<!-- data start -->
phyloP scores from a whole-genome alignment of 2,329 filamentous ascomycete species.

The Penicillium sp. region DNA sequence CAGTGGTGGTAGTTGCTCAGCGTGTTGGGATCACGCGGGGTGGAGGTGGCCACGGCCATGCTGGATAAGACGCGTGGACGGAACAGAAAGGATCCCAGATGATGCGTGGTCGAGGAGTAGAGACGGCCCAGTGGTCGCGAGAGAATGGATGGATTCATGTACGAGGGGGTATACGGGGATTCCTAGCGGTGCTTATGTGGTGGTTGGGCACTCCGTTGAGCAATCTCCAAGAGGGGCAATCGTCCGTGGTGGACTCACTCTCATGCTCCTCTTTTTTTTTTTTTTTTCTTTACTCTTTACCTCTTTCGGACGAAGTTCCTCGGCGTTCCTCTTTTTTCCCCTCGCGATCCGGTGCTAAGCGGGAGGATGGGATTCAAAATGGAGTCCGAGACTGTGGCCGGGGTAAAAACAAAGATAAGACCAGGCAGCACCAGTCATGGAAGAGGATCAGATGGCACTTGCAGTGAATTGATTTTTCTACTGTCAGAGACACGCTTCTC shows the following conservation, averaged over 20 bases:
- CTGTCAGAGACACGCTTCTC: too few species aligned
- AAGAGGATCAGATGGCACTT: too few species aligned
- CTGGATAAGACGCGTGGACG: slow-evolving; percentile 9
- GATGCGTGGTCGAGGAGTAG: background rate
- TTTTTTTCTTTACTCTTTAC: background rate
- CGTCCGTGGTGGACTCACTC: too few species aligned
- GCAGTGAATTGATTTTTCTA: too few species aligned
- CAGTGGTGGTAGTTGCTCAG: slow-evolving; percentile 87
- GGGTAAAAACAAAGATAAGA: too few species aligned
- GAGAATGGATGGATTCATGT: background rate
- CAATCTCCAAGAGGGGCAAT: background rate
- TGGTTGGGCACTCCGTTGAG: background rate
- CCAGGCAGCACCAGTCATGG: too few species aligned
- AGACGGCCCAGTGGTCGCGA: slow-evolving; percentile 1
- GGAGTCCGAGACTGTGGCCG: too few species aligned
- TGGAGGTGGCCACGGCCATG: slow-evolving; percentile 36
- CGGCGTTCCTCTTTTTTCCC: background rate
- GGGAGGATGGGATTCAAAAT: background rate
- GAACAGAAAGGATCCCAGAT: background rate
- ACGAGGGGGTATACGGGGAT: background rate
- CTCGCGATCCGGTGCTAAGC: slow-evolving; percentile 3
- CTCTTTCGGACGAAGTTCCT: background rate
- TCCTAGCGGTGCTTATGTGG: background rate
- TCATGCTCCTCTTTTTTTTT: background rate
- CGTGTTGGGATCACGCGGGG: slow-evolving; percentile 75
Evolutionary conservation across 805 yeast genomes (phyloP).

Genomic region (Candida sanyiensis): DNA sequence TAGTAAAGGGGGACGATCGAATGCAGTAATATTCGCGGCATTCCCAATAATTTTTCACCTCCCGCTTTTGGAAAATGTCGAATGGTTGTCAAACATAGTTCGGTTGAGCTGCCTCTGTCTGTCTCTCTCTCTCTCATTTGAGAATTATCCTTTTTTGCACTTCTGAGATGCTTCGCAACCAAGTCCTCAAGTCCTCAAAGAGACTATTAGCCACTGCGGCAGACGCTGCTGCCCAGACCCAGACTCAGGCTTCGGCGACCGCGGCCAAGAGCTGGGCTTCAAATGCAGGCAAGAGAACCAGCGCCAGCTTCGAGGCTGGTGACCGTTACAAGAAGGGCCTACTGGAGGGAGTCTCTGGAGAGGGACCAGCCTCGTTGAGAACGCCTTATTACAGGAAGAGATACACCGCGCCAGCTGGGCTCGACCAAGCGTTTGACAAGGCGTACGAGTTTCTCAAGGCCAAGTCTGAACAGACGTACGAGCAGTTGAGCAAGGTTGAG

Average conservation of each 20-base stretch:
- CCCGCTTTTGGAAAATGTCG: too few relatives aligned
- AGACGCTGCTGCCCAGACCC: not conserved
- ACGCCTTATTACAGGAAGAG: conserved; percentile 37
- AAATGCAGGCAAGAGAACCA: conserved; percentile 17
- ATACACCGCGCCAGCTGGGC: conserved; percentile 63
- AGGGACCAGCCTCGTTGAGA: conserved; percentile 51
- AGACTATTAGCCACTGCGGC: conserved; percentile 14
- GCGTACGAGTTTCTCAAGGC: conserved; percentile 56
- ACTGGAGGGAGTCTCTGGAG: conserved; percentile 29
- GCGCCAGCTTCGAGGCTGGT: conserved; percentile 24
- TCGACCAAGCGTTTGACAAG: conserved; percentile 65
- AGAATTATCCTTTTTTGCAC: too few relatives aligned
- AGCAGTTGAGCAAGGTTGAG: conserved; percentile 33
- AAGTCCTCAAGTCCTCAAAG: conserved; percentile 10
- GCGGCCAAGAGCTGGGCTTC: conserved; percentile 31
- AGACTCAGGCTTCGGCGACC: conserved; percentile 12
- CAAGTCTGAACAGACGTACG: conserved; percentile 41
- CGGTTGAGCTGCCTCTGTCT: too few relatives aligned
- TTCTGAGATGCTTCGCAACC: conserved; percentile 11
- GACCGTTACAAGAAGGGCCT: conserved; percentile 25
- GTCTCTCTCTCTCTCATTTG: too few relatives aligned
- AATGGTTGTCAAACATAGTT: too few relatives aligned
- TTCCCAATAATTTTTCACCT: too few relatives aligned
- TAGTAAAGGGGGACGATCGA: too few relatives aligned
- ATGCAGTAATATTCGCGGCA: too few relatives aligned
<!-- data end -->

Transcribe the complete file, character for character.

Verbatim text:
phyloP scores from a whole-genome alignment of 2,329 filamentous ascomycete species.

The Penicillium sp. region DNA sequence CAGTGGTGGTAGTTGCTCAGCGTGTTGGGATCACGCGGGGTGGAGGTGGCCACGGCCATGCTGGATAAGACGCGTGGACGGAACAGAAAGGATCCCAGATGATGCGTGGTCGAGGAGTAGAGACGGCCCAGTGGTCGCGAGAGAATGGATGGATTCATGTACGAGGGGGTATACGGGGATTCCTAGCGGTGCTTATGTGGTGGTTGGGCACTCCGTTGAGCAATCTCCAAGAGGGGCAATCGTCCGTGGTGGACTCACTCTCATGCTCCTCTTTTTTTTTTTTTTTTCTTTACTCTTTACCTCTTTCGGACGAAGTTCCTCGGCGTTCCTCTTTTTTCCCCTCGCGATCCGGTGCTAAGCGGGAGGATGGGATTCAAAATGGAGTCCGAGACTGTGGCCGGGGTAAAAACAAAGATAAGACCAGGCAGCACCAGTCATGGAAGAGGATCAGATGGCACTTGCAGTGAATTGATTTTTCTACTGTCAGAGACACGCTTCTC shows the following conservation, averaged over 20 bases:
- CTGTCAGAGACACGCTTCTC: too few species aligned
- AAGAGGATCAGATGGCACTT: too few species aligned
- CTGGATAAGACGCGTGGACG: slow-evolving; percentile 9
- GATGCGTGGTCGAGGAGTAG: background rate
- TTTTTTTCTTTACTCTTTAC: background rate
- CGTCCGTGGTGGACTCACTC: too few species aligned
- GCAGTGAATTGATTTTTCTA: too few species aligned
- CAGTGGTGGTAGTTGCTCAG: slow-evolving; percentile 87
- GGGTAAAAACAAAGATAAGA: too few species aligned
- GAGAATGGATGGATTCATGT: background rate
- CAATCTCCAAGAGGGGCAAT: background rate
- TGGTTGGGCACTCCGTTGAG: background rate
- CCAGGCAGCACCAGTCATGG: too few species aligned
- AGACGGCCCAGTGGTCGCGA: slow-evolving; percentile 1
- GGAGTCCGAGACTGTGGCCG: too few species aligned
- TGGAGGTGGCCACGGCCATG: slow-evolving; percentile 36
- CGGCGTTCCTCTTTTTTCCC: background rate
- GGGAGGATGGGATTCAAAAT: background rate
- GAACAGAAAGGATCCCAGAT: background rate
- ACGAGGGGGTATACGGGGAT: background rate
- CTCGCGATCCGGTGCTAAGC: slow-evolving; percentile 3
- CTCTTTCGGACGAAGTTCCT: background rate
- TCCTAGCGGTGCTTATGTGG: background rate
- TCATGCTCCTCTTTTTTTTT: background rate
- CGTGTTGGGATCACGCGGGG: slow-evolving; percentile 75
Evolutionary conservation across 805 yeast genomes (phyloP).

Genomic region (Candida sanyiensis): DNA sequence TAGTAAAGGGGGACGATCGAATGCAGTAATATTCGCGGCATTCCCAATAATTTTTCACCTCCCGCTTTTGGAAAATGTCGAATGGTTGTCAAACATAGTTCGGTTGAGCTGCCTCTGTCTGTCTCTCTCTCTCTCATTTGAGAATTATCCTTTTTTGCACTTCTGAGATGCTTCGCAACCAAGTCCTCAAGTCCTCAAAGAGACTATTAGCCACTGCGGCAGACGCTGCTGCCCAGACCCAGACTCAGGCTTCGGCGACCGCGGCCAAGAGCTGGGCTTCAAATGCAGGCAAGAGAACCAGCGCCAGCTTCGAGGCTGGTGACCGTTACAAGAAGGGCCTACTGGAGGGAGTCTCTGGAGAGGGACCAGCCTCGTTGAGAACGCCTTATTACAGGAAGAGATACACCGCGCCAGCTGGGCTCGACCAAGCGTTTGACAAGGCGTACGAGTTTCTCAAGGCCAAGTCTGAACAGACGTACGAGCAGTTGAGCAAGGTTGAG

Average conservation of each 20-base stretch:
- CCCGCTTTTGGAAAATGTCG: too few relatives aligned
- AGACGCTGCTGCCCAGACCC: not conserved
- ACGCCTTATTACAGGAAGAG: conserved; percentile 37
- AAATGCAGGCAAGAGAACCA: conserved; percentile 17
- ATACACCGCGCCAGCTGGGC: conserved; percentile 63
- AGGGACCAGCCTCGTTGAGA: conserved; percentile 51
- AGACTATTAGCCACTGCGGC: conserved; percentile 14
- GCGTACGAGTTTCTCAAGGC: conserved; percentile 56
- ACTGGAGGGAGTCTCTGGAG: conserved; percentile 29
- GCGCCAGCTTCGAGGCTGGT: conserved; percentile 24
- TCGACCAAGCGTTTGACAAG: conserved; percentile 65
- AGAATTATCCTTTTTTGCAC: too few relatives aligned
- AGCAGTTGAGCAAGGTTGAG: conserved; percentile 33
- AAGTCCTCAAGTCCTCAAAG: conserved; percentile 10
- GCGGCCAAGAGCTGGGCTTC: conserved; percentile 31
- AGACTCAGGCTTCGGCGACC: conserved; percentile 12
- CAAGTCTGAACAGACGTACG: conserved; percentile 41
- CGGTTGAGCTGCCTCTGTCT: too few relatives aligned
- TTCTGAGATGCTTCGCAACC: conserved; percentile 11
- GACCGTTACAAGAAGGGCCT: conserved; percentile 25
- GTCTCTCTCTCTCTCATTTG: too few relatives aligned
- AATGGTTGTCAAACATAGTT: too few relatives aligned
- TTCCCAATAATTTTTCACCT: too few relatives aligned
- TAGTAAAGGGGGACGATCGA: too few relatives aligned
- ATGCAGTAATATTCGCGGCA: too few relatives aligned